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(chyĕn`-lo͞ong`), 1711–99, reign title of the fourth emperor (1735–96) of the Ch'ing dynasty, whose given name was Hung-li. Under his vigorous military policy, China attained its maximum territorial expanse; XinjiangXinjiang
or Sinkiang
[Chinese,=new frontier], officially Xinjiang Uygur Autonomous Region (Mandarin Xinjiang Uygur Zizhiqu), autonomous region (2010 pop. 21,813,334), c.637,000 sq mi (1,650,257 sq km), NW China.
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 in the west was conquered, and Myanmar and Annam in the south were forced to recognize Chinese suzerainty. He restricted Western merchants to Guangzhou (Canton) in 1759, and he rejected British overtures for expanded trade and diplomatic ties in 1793. Ch'ien-lung was a patron of scholarship and the arts; some of China's finest porcelain and cloisonné were produced for his collections, and vast anthologies were edited, partly to censor seditious references to the Manchus. Despite the surface splendor of cultural achievement and imperial expansion, his reign in later years was characterized by growing official corruption, loss of military efficiency, and fiscal imbalance.


See S. A. Hedin, Jehol: City of the Emperors (1932); L. C. Goodrich, The Literary Inquisition of Ch'ien Lung (1935); E. H. Pritchard, The Crucial Years of Early Anglo-Chinese Relations, 1750–1800 (1936); H. L. Kahn, Monarchy in the Emperor's Eyes (1971).

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MING THE MONEY The plate, right, is believed to have belonged to Qianlong emperor, left
Yellow jade was a favourite at the Qing court, and is believed to have been particularly admired by the Qianlong Emperor.
The original 'Illustrated Odes to the Forty Scenes' was produced in 1745 by order of the Qianlong Emperor (1711-1799) to celebrate his major achievement, the development of the Yuan Ming Yuan or Garden of Perfect Brightness, just outside the Chinese capital.
Part 2, "Contending for Power," tells a dramatic story of protracted struggle between the Qing and Zunghar states, which started with Kangxi's campaigns against Galdan in 1690 and ended in 1759 when the Qianlong emperor announced the elimination of the Zunghars.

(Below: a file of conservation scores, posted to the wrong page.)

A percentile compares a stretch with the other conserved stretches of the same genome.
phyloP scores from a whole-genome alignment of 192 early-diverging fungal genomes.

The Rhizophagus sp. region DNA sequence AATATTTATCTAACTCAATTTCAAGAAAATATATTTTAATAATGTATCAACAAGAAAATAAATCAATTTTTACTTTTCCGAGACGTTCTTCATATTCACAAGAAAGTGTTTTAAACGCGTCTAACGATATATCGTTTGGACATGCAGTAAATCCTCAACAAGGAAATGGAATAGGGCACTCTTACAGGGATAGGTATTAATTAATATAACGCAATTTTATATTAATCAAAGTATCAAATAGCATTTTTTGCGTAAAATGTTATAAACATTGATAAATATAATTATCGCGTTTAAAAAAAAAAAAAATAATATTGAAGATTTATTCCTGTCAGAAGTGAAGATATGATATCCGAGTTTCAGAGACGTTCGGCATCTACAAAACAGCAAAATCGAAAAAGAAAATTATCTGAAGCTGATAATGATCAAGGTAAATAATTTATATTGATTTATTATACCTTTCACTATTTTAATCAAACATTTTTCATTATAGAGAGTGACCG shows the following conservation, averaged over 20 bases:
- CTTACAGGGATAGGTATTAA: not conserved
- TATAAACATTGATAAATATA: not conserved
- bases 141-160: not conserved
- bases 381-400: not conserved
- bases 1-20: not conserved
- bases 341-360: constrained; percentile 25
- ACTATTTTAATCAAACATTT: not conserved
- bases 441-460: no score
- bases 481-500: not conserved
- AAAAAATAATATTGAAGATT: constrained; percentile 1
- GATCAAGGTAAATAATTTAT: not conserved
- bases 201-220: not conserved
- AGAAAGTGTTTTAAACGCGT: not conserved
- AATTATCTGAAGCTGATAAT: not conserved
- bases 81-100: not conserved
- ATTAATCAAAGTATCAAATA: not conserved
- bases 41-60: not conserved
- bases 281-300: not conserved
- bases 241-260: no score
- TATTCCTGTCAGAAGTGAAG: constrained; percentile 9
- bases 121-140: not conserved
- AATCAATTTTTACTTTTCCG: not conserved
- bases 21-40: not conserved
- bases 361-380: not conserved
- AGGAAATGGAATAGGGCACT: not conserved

It was probably made by gifted Chinese artists working in the Forbidden City during the reign of the Qianlong Emperor (1735-96) and this shows you the perfection of Qianlong manufacture by men who once possessed technical skills that we have long lost from the world today.
From the perspective of the Qianlong Emperor, promotion of the chastity cult was part of a larger Confucian attempt to transform customs through education (jiaohua, also jiaoyang).
1719-1793), a Jesuit serving at the court of the Qianlong emperor.
This essay, written by a historian of religion who is interested in investigating "the relationship of signification and subjectivity in eighteenth-century China" (Zito 1994: 103), has at its core an analysis of a double portrait of Qing Gaozong, the Qianlong Emperor (r.
The celadon-glazed vase was made in the 18th century for the Qianlong Emperor, generally regarded as one of the greatest imperial collectors of the Qing dynasty.
The Qianlong Emperor (1735-96), another fervent Buddhist, was also a passionate collector of Tibetan bronzes.
RARE Qianlong enamelled glass snuff bottle from the imperial works REGAL Snuff bottle commissioned by the Qianlong emperor BEAUTY Jade bottle from Suzhou could be a star attraction at sale ORNATE Bottle from Peking dates to the 18th century CRAFTSMANSHIP This Qianlong bottle will be another coveted auction lot
The Qing used local authority figures when building their empire, but became more centralized and autocratic under the Qianlong emperor in the eighteenth century.